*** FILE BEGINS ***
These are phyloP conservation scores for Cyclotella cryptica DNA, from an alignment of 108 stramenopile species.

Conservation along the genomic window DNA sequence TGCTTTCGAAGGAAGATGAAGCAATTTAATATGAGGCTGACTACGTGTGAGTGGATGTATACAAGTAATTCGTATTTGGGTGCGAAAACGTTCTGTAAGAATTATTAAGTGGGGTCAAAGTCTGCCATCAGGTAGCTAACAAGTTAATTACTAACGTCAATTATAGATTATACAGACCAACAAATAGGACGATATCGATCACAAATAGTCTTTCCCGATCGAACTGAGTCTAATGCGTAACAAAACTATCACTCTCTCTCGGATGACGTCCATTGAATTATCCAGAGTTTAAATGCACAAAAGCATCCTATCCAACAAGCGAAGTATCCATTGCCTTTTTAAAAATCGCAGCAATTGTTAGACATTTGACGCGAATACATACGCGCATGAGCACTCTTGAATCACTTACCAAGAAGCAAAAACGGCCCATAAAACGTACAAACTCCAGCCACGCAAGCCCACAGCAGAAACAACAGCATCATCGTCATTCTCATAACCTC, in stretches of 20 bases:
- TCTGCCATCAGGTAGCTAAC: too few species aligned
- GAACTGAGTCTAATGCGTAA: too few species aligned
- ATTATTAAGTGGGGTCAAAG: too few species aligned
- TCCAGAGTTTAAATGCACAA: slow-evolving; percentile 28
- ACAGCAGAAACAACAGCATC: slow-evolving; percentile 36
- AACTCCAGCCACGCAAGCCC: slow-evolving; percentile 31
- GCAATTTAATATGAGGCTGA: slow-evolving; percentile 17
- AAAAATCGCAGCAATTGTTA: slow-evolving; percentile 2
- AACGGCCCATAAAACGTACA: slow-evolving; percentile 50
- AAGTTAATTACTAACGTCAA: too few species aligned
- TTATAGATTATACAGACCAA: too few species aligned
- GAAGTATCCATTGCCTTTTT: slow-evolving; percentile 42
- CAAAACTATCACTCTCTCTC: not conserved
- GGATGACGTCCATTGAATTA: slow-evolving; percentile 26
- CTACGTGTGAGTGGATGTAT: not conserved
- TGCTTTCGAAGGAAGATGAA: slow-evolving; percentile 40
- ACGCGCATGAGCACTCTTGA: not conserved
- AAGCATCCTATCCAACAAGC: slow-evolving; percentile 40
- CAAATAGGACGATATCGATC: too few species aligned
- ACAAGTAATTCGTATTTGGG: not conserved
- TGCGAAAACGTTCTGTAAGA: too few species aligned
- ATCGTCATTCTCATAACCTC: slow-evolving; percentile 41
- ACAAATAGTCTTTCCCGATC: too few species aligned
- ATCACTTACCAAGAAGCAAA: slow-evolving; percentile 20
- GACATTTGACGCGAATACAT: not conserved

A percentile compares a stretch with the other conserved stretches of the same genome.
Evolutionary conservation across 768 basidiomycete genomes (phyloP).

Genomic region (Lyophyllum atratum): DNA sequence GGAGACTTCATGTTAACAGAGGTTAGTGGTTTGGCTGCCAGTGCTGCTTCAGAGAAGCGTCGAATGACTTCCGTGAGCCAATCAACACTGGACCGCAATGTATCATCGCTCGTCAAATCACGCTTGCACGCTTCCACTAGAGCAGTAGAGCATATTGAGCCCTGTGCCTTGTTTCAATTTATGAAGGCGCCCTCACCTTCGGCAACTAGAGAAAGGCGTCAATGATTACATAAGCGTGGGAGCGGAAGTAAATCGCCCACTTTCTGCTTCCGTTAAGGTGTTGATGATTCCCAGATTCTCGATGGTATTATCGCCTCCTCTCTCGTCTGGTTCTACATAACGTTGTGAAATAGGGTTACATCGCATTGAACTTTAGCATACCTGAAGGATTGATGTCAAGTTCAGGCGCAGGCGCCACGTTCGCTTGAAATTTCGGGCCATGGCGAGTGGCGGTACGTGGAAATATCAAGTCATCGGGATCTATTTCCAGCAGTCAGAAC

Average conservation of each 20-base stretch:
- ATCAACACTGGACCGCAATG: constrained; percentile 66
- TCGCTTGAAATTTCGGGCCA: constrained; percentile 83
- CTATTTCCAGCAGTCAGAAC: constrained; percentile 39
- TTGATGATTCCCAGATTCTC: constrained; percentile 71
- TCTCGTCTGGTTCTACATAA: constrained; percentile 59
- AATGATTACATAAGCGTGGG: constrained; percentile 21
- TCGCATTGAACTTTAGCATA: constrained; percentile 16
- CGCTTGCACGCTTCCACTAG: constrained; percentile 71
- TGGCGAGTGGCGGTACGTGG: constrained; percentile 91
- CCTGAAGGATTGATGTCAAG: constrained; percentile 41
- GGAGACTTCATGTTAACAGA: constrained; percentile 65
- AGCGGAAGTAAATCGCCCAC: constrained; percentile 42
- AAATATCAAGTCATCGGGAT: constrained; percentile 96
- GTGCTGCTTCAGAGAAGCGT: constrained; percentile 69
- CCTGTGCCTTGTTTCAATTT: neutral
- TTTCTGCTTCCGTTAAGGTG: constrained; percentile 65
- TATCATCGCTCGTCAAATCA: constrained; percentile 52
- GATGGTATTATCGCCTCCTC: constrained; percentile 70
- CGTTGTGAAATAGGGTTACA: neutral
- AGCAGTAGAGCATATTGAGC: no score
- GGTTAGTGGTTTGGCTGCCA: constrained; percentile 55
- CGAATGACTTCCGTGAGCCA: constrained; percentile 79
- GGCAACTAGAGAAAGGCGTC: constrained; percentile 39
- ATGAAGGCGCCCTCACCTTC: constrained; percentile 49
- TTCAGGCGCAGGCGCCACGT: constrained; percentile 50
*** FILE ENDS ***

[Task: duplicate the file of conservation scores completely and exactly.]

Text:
These are phyloP conservation scores for Cyclotella cryptica DNA, from an alignment of 108 stramenopile species.

Conservation along the genomic window DNA sequence TGCTTTCGAAGGAAGATGAAGCAATTTAATATGAGGCTGACTACGTGTGAGTGGATGTATACAAGTAATTCGTATTTGGGTGCGAAAACGTTCTGTAAGAATTATTAAGTGGGGTCAAAGTCTGCCATCAGGTAGCTAACAAGTTAATTACTAACGTCAATTATAGATTATACAGACCAACAAATAGGACGATATCGATCACAAATAGTCTTTCCCGATCGAACTGAGTCTAATGCGTAACAAAACTATCACTCTCTCTCGGATGACGTCCATTGAATTATCCAGAGTTTAAATGCACAAAAGCATCCTATCCAACAAGCGAAGTATCCATTGCCTTTTTAAAAATCGCAGCAATTGTTAGACATTTGACGCGAATACATACGCGCATGAGCACTCTTGAATCACTTACCAAGAAGCAAAAACGGCCCATAAAACGTACAAACTCCAGCCACGCAAGCCCACAGCAGAAACAACAGCATCATCGTCATTCTCATAACCTC, in stretches of 20 bases:
- TCTGCCATCAGGTAGCTAAC: too few species aligned
- GAACTGAGTCTAATGCGTAA: too few species aligned
- ATTATTAAGTGGGGTCAAAG: too few species aligned
- TCCAGAGTTTAAATGCACAA: slow-evolving; percentile 28
- ACAGCAGAAACAACAGCATC: slow-evolving; percentile 36
- AACTCCAGCCACGCAAGCCC: slow-evolving; percentile 31
- GCAATTTAATATGAGGCTGA: slow-evolving; percentile 17
- AAAAATCGCAGCAATTGTTA: slow-evolving; percentile 2
- AACGGCCCATAAAACGTACA: slow-evolving; percentile 50
- AAGTTAATTACTAACGTCAA: too few species aligned
- TTATAGATTATACAGACCAA: too few species aligned
- GAAGTATCCATTGCCTTTTT: slow-evolving; percentile 42
- CAAAACTATCACTCTCTCTC: not conserved
- GGATGACGTCCATTGAATTA: slow-evolving; percentile 26
- CTACGTGTGAGTGGATGTAT: not conserved
- TGCTTTCGAAGGAAGATGAA: slow-evolving; percentile 40
- ACGCGCATGAGCACTCTTGA: not conserved
- AAGCATCCTATCCAACAAGC: slow-evolving; percentile 40
- CAAATAGGACGATATCGATC: too few species aligned
- ACAAGTAATTCGTATTTGGG: not conserved
- TGCGAAAACGTTCTGTAAGA: too few species aligned
- ATCGTCATTCTCATAACCTC: slow-evolving; percentile 41
- ACAAATAGTCTTTCCCGATC: too few species aligned
- ATCACTTACCAAGAAGCAAA: slow-evolving; percentile 20
- GACATTTGACGCGAATACAT: not conserved

A percentile compares a stretch with the other conserved stretches of the same genome.
Evolutionary conservation across 768 basidiomycete genomes (phyloP).

Genomic region (Lyophyllum atratum): DNA sequence GGAGACTTCATGTTAACAGAGGTTAGTGGTTTGGCTGCCAGTGCTGCTTCAGAGAAGCGTCGAATGACTTCCGTGAGCCAATCAACACTGGACCGCAATGTATCATCGCTCGTCAAATCACGCTTGCACGCTTCCACTAGAGCAGTAGAGCATATTGAGCCCTGTGCCTTGTTTCAATTTATGAAGGCGCCCTCACCTTCGGCAACTAGAGAAAGGCGTCAATGATTACATAAGCGTGGGAGCGGAAGTAAATCGCCCACTTTCTGCTTCCGTTAAGGTGTTGATGATTCCCAGATTCTCGATGGTATTATCGCCTCCTCTCTCGTCTGGTTCTACATAACGTTGTGAAATAGGGTTACATCGCATTGAACTTTAGCATACCTGAAGGATTGATGTCAAGTTCAGGCGCAGGCGCCACGTTCGCTTGAAATTTCGGGCCATGGCGAGTGGCGGTACGTGGAAATATCAAGTCATCGGGATCTATTTCCAGCAGTCAGAAC

Average conservation of each 20-base stretch:
- ATCAACACTGGACCGCAATG: constrained; percentile 66
- TCGCTTGAAATTTCGGGCCA: constrained; percentile 83
- CTATTTCCAGCAGTCAGAAC: constrained; percentile 39
- TTGATGATTCCCAGATTCTC: constrained; percentile 71
- TCTCGTCTGGTTCTACATAA: constrained; percentile 59
- AATGATTACATAAGCGTGGG: constrained; percentile 21
- TCGCATTGAACTTTAGCATA: constrained; percentile 16
- CGCTTGCACGCTTCCACTAG: constrained; percentile 71
- TGGCGAGTGGCGGTACGTGG: constrained; percentile 91
- CCTGAAGGATTGATGTCAAG: constrained; percentile 41
- GGAGACTTCATGTTAACAGA: constrained; percentile 65
- AGCGGAAGTAAATCGCCCAC: constrained; percentile 42
- AAATATCAAGTCATCGGGAT: constrained; percentile 96
- GTGCTGCTTCAGAGAAGCGT: constrained; percentile 69
- CCTGTGCCTTGTTTCAATTT: neutral
- TTTCTGCTTCCGTTAAGGTG: constrained; percentile 65
- TATCATCGCTCGTCAAATCA: constrained; percentile 52
- GATGGTATTATCGCCTCCTC: constrained; percentile 70
- CGTTGTGAAATAGGGTTACA: neutral
- AGCAGTAGAGCATATTGAGC: no score
- GGTTAGTGGTTTGGCTGCCA: constrained; percentile 55
- CGAATGACTTCCGTGAGCCA: constrained; percentile 79
- GGCAACTAGAGAAAGGCGTC: constrained; percentile 39
- ATGAAGGCGCCCTCACCTTC: constrained; percentile 49
- TTCAGGCGCAGGCGCCACGT: constrained; percentile 50